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Crop Science Abstract - CROP BREEDING & GENETICS

Variation between Two Switchgrass Cultivars for Components of Vegetative and Seed Biomass


This article in CS

  1. Vol. 47 No. 2, p. 636-640
    Received: Apr 20, 2006

    * Corresponding author(s): arvid.boe@sdstate.edu
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  1. Arvid Boe *
  1. Plant Science Dep., South Dakota State Univ., Brookings, SD 57007. This research was supported by the South Dakota Agricultural Experiment Station, the U.S. Department of Energy through contract DE-FC36-02G012028, A000 with Great Plains Institute for Sustainable Development, Minneapolis, MN, and U.S. Department of Energy's Biomass program through contract DE-A105-900R2194 with Oak Ridge National Lab. (ORNL). ORNL is managed by UT-Battelle, LLC, for the U.S. Department of Energy under contract DE-AC05-00OR22725. South Dakota State Agric. Expt. Stn. Journal Series No. 3445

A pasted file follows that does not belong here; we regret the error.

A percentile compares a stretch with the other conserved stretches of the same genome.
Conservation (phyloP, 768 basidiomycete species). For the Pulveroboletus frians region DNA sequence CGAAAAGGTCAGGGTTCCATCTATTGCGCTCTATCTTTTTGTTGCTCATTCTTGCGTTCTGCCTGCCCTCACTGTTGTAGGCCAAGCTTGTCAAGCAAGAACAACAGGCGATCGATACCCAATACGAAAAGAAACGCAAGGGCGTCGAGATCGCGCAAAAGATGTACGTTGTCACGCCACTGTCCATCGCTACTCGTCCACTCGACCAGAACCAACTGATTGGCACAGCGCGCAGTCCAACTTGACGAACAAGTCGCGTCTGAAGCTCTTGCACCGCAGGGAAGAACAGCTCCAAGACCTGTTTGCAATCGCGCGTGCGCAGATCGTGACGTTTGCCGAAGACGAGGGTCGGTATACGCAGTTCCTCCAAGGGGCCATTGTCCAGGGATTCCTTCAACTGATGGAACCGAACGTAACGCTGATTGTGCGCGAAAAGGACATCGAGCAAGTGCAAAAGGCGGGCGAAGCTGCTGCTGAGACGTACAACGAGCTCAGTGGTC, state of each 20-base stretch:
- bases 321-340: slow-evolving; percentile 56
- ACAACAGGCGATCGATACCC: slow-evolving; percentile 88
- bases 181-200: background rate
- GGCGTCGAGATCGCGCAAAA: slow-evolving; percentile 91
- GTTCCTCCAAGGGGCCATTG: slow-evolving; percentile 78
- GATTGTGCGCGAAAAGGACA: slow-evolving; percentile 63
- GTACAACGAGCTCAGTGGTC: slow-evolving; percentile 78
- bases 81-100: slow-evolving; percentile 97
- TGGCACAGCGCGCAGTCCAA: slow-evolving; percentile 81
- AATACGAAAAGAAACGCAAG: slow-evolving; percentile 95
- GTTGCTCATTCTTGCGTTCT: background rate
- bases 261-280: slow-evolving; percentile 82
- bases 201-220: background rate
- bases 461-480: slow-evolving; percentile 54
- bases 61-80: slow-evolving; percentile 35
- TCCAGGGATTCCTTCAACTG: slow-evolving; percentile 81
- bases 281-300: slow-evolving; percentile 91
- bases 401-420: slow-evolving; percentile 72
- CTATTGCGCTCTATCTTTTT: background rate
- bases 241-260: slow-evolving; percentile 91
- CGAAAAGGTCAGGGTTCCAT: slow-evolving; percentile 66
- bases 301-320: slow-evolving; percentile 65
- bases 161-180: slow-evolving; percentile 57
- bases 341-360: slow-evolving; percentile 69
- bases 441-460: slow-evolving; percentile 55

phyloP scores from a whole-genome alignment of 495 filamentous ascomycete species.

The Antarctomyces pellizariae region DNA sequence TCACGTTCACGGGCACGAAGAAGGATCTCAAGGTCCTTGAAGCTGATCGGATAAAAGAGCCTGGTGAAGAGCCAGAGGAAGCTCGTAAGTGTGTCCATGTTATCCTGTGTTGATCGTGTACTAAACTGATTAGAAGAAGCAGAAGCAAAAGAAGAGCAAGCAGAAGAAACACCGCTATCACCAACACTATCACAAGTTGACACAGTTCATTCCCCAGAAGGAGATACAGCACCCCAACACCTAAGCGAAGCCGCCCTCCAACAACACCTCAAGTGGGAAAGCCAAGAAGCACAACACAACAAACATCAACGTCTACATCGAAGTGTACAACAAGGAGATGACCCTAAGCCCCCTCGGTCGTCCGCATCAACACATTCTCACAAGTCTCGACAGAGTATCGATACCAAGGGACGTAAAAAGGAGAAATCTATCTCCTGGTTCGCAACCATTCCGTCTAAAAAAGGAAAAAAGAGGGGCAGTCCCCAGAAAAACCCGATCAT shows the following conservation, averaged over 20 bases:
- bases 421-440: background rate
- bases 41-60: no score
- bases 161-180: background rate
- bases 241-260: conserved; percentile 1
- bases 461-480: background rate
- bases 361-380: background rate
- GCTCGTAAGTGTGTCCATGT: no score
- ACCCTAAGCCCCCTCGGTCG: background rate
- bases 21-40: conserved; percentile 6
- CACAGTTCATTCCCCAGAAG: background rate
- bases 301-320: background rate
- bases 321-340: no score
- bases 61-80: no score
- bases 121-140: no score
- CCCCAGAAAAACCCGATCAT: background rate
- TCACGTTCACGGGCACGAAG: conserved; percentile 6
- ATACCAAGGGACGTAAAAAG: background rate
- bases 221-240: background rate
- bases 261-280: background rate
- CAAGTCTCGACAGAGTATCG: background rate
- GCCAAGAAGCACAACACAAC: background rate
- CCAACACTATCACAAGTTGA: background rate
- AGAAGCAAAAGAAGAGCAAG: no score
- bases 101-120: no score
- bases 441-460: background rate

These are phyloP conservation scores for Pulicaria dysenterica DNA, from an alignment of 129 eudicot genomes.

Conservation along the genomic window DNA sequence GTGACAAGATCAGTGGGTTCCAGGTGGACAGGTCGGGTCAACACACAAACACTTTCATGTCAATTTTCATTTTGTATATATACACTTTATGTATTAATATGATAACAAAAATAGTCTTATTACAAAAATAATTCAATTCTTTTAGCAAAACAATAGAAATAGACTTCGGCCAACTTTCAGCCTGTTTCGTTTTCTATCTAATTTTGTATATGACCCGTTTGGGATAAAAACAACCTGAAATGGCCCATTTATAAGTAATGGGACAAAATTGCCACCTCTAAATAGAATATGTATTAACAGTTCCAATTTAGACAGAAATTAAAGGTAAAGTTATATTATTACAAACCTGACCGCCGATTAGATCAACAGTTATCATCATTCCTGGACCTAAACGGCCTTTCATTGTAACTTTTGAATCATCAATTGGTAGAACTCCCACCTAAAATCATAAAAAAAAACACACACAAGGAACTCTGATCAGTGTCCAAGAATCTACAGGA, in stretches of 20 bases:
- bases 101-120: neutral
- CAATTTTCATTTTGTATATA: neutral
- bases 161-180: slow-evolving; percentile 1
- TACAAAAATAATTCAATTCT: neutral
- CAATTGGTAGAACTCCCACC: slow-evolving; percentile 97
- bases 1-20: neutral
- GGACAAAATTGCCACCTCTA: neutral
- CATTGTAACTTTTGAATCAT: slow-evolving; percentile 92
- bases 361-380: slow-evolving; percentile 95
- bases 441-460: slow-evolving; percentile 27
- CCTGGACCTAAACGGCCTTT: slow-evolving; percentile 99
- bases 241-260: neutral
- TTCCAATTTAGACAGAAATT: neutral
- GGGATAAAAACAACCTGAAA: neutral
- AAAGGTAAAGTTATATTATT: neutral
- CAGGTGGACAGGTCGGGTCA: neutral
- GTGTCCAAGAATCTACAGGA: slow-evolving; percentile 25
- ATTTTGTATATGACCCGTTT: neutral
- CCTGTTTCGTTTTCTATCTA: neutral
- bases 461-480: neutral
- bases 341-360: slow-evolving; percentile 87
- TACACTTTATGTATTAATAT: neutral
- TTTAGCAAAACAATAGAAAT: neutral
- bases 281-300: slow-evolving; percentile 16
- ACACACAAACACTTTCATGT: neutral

Biomass production potential in switchgrass (Panicum virgatum L.) populations is inversely related to latitude of origin. However, phenological adaptation limits the latitudinal range from which to select populations for breeding for biomass in the northern Great Plains. Objectives of this study were to compare patterns of biomass partitioning, determine importance of tiller density and size, and identify morphological traits as potential selection criteria for two cultivars, Summer (origin 40° 42′ N, 95° 52′ W) and Sunburst (origin 42° 42′ N, 96° 41′ W), of comparable phenology. Summer (12.6 Mg ha−1) produced 20% more vegetative biomass than Sunburst and had higher percent reproductive tillers (62% vs. 40%) and more phytomers tiller−1 (7.9 vs. 6.4). Sunburst had more tillers m−2 (677 vs. 530). Cultivars did not differ for seed biomass (311 kg ha−1), but seeds of Sunburst (1.8 mg seed−1) were 90% heavier than seeds of Summer. Vegetative biomass decreased acropetally among phytomers. Reproductive tillers per m2 and seed mass per panicle were accurate predictors of vegetative and seed biomass, respectively. Frequency of reproductive tillers, number of phytomers per tiller, and rate of phytomer development morphologically differentiated Summer and Sunburst and were potential selection criteria for improving biomass yield within a maturity class of switchgrass adapted to the northern Great Plains.

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